Video games offer a melting pot of intellectual property: trademark law, copyright law, and even patent law all come together in a delicious mix of intangible property. However, not all video game franchises are equal. Few can claim the same level of longevity, success, and nostalgia as Nintendo’s Mario Brothers series.

Among the most popular titles of the franchise is Mario Kart, a game in which characters from the franchise race each other in go karts. The characters repeat catch phrases, seek out power ups (invincibility, speed, etc.) and cartoonish weapons (banana peels, turtle shells, etc.), all with the singular goal of being atop the podium at the end of race. Over its 25+ years of existence, the game has resulted in significant sales, widespread nostalgia, and, unsurprisingly, numerous attempts from others trying to make money off of the characters. But a recent lawsuit in Japan brought media exposure to what might have been the greatest attempt yet to profit off the franchise: real life go-karting in Mario Brothers costumes in the streets of Tokyo.

How fun is that? From what I can tell, riders aren’t allowed to throw things at each other (thanks a lot, safety laws), but this tour would still be great. The attraction even attracted professional race car drivers. You don’t even need to provide your own costume, they’ve got a ton for you to choose from.

Race car drivers weren’t the only people to discover the tour. Nintendo’s lawyers did, too. I’d like to imagine they participated at least once before suing them, if only under the pretense of “fact development.” Nintendo sued and ultimately prevailed on claims of copyright infringement. The company has to pay Nintendo 10 million yen (about US$89,000) and can no longer hand out Mario Brothers character costumes.

It’s hard to quibble with Nintendo’s actions here. The MariCar company intentionally distributed character costumes in order to attract customers.

But what are Mario Kart fans supposed to do now? Well, there will be an official Super Nintendo World opening at Universal Studios Japan ahead of the 2020 Tokyo Olympics. The theme park will include a Super Mario World featuring Bowser’s castle, Peach’s Castle, and, yes, a “Mario Kart attraction.”

But if you prefer the thrill of participating in likely infringing activities, you can check out the Australia-based MUSHROOM RALLY race event purportedly coming to Denver, soon. Participants will have a chance to battle it out in Las Vegas for the championship race. Ticket prices are yet to be determined and are limited to just 600 participants. I suggest you read the fine print on the refund policy though – just a hunch…

– Mark Prus, Principal, NameFlash

Recently I discovered a wonderful infographic on the different meanings of colors in various cultures. It got me thinking that people who are branding a product, service or company might be unintentionally offending some of their potential customers. In the use of colors for example, Westerners/Americans would consider grey to be a good logo color to show respect, but in Japan the color for respect would be white and in China it would be yellow. Grey in Japan would be more aligned with words like modesty or reliability.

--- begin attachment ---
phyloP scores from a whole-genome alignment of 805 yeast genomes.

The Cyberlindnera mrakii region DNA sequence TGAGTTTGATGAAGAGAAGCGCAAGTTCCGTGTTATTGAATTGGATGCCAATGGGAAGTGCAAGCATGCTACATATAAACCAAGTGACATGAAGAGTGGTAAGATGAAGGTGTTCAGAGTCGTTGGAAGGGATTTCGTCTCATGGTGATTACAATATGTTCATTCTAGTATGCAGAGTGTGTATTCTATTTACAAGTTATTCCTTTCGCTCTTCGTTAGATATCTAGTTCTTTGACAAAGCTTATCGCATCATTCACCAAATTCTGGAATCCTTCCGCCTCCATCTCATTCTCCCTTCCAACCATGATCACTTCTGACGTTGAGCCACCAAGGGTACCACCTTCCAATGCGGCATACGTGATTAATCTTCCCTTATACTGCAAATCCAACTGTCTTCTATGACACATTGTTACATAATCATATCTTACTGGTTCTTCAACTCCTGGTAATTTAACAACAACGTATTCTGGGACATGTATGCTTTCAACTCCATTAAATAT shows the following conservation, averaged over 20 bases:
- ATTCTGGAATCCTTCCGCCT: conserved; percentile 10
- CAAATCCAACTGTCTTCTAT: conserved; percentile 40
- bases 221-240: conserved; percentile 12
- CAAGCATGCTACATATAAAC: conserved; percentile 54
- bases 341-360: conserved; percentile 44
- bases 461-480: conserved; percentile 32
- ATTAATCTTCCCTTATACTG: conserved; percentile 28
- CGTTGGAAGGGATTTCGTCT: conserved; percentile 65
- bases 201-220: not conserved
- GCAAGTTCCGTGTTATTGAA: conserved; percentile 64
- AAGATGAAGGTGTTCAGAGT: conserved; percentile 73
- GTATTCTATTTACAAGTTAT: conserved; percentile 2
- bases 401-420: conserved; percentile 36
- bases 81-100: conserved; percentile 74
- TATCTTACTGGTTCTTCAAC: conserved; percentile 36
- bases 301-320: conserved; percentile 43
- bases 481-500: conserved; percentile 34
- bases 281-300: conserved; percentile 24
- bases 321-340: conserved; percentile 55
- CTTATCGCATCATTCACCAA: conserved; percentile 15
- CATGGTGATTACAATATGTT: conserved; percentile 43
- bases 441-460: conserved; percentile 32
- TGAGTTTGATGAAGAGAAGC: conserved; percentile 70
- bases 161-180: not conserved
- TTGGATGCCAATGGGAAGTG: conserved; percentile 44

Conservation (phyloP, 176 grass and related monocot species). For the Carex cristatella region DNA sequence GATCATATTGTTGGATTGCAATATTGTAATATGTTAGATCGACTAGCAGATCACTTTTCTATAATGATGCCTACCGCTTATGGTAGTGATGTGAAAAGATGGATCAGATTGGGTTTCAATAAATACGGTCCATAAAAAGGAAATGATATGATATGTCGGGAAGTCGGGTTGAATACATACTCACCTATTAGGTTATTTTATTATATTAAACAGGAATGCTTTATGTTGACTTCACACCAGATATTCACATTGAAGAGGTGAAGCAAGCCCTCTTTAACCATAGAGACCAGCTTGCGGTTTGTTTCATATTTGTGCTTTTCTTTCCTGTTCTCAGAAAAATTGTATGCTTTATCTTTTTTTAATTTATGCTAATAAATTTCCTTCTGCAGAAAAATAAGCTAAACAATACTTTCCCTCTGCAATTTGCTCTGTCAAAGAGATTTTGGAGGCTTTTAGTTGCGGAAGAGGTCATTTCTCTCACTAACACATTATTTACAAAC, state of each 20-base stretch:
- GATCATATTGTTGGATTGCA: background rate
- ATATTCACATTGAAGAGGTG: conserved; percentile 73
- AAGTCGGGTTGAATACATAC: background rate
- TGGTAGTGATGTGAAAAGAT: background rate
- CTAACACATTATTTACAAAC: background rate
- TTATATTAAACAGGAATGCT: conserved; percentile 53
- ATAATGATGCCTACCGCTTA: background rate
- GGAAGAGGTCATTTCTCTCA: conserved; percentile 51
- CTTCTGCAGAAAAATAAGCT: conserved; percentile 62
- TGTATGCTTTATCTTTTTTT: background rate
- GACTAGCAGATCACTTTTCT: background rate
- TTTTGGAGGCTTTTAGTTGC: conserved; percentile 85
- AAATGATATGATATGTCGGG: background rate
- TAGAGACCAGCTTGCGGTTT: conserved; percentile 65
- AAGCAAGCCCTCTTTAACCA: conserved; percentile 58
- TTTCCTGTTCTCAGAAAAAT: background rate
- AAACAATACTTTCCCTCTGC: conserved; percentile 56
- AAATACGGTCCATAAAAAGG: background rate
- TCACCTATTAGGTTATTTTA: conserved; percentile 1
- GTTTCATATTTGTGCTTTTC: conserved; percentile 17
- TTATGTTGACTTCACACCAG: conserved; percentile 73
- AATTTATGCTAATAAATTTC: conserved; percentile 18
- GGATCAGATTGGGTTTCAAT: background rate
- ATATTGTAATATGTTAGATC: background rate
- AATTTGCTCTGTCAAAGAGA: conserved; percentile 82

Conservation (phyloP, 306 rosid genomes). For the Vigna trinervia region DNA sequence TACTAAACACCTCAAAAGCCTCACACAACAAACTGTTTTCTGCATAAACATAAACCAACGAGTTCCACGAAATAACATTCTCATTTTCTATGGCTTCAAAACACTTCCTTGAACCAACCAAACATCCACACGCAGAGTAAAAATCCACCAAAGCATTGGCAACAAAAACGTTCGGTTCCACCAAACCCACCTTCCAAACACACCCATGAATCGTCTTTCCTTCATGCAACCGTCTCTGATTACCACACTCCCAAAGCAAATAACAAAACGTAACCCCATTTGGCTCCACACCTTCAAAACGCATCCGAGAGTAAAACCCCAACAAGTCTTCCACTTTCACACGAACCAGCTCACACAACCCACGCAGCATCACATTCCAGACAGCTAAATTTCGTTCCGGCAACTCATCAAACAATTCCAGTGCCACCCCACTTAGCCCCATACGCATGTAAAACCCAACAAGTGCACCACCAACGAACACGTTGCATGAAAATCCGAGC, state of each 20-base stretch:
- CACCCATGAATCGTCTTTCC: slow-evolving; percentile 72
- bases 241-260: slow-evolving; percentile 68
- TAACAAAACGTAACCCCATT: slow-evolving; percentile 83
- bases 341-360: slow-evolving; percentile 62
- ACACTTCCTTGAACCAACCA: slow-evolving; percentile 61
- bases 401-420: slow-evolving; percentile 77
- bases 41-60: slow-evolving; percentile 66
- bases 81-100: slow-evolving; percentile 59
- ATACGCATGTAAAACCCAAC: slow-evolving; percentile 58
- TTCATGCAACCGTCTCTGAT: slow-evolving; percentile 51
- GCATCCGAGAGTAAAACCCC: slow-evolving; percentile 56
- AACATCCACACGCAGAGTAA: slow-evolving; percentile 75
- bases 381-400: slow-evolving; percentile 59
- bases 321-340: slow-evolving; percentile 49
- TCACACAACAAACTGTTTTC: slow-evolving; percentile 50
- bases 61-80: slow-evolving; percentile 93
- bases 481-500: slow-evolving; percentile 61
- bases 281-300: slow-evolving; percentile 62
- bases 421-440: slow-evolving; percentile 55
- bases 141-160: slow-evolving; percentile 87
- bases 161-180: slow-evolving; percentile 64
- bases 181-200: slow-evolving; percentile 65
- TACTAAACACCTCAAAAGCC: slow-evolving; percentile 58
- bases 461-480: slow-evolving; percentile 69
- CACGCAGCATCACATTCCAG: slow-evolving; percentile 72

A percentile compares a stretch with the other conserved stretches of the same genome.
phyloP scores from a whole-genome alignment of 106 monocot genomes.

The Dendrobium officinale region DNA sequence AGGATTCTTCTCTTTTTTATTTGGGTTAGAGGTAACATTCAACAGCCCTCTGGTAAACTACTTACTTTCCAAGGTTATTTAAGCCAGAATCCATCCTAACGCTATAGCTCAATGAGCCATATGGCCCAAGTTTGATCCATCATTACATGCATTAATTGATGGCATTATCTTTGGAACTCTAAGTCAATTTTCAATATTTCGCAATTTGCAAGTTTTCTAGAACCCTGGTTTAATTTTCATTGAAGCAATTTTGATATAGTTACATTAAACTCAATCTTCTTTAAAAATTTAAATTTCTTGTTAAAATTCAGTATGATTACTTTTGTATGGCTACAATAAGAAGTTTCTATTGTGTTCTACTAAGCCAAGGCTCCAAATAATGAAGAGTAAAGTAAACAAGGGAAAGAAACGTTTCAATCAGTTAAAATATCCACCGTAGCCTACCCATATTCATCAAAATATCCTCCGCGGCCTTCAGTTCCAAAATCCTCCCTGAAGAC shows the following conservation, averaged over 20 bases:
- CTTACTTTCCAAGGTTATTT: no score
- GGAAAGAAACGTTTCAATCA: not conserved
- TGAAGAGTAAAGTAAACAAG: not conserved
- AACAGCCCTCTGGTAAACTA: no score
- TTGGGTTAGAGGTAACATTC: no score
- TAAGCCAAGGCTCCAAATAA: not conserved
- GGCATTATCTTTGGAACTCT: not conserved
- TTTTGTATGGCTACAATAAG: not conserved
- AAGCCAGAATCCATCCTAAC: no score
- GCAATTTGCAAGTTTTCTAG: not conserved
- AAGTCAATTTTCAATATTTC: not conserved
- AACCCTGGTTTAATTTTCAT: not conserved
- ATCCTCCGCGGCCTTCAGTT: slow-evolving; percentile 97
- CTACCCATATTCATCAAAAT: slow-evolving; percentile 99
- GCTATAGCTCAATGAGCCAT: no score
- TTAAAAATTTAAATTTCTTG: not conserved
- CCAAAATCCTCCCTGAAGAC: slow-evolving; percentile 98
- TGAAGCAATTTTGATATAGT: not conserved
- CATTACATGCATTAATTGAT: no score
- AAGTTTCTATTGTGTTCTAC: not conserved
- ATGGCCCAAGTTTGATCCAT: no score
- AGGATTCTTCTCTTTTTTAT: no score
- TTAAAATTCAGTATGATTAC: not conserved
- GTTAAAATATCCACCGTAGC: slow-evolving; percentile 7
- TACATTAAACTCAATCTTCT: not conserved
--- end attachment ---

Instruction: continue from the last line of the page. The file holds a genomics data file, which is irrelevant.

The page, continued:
Sometimes the potential for offending your target customer is obvious. For example, Assitalia is one of the biggest insurance companies in Italy. I am sure the company developed its name without thinking about international considerations and in Italy the name is fine. But if they ever wanted to expand to an English speaking country…well, let’s just say there might be a problem.

But sometimes the potential for offending your customer is less obvious. Most of the large companies I work with agree to conduct foreign language checks to ensure that the names have no problematic connotations in the major foreign languages. In one instance that prevented us from making a major mistake. It turns out one of the names we developed had an obscure slang reference in the Spanish language to a body part that…well, let’s just say it was not a good choice of name.

Some of my smaller clients do not want to do foreign language checks because they are not planning to sell internationally. That is a mistake! Even if you have no plans to sell your product internationally, you need to beware of potential unintended consequences of your actions.

For example, people of Hispanic or Latino origin in the US represent over 17% of the population. What if you unintentionally chose a name that had a bad (but not obvious) connotation in the Spanish language? Would you like to offend over 17% of your potential market?

It is relatively easy to investigate potential unintended language consequences. There are linguistic companies or freelancers who will do this work for a reasonable fee. You can also try to do it yourself if you know different native language speakers. Just ask them questions like:

• How is this word pronounced by a native speaker of your language?

• Is this word similar in sound or appearance to other words in your language? If so, what do those words mean?

 • Are there any inappropriate associations with this word? Is this word similar to any slang terms of the language?

Finally, if you want to check to see if a common word is being used as slang for something else in the English language you can always check the Urban Dictionary. However, be aware that, even though the Urban Dictionary is regulated by volunteer editors (similar to Wikipedia), some of the content of the Urban Dictionary is sexual in nature (for adults only!).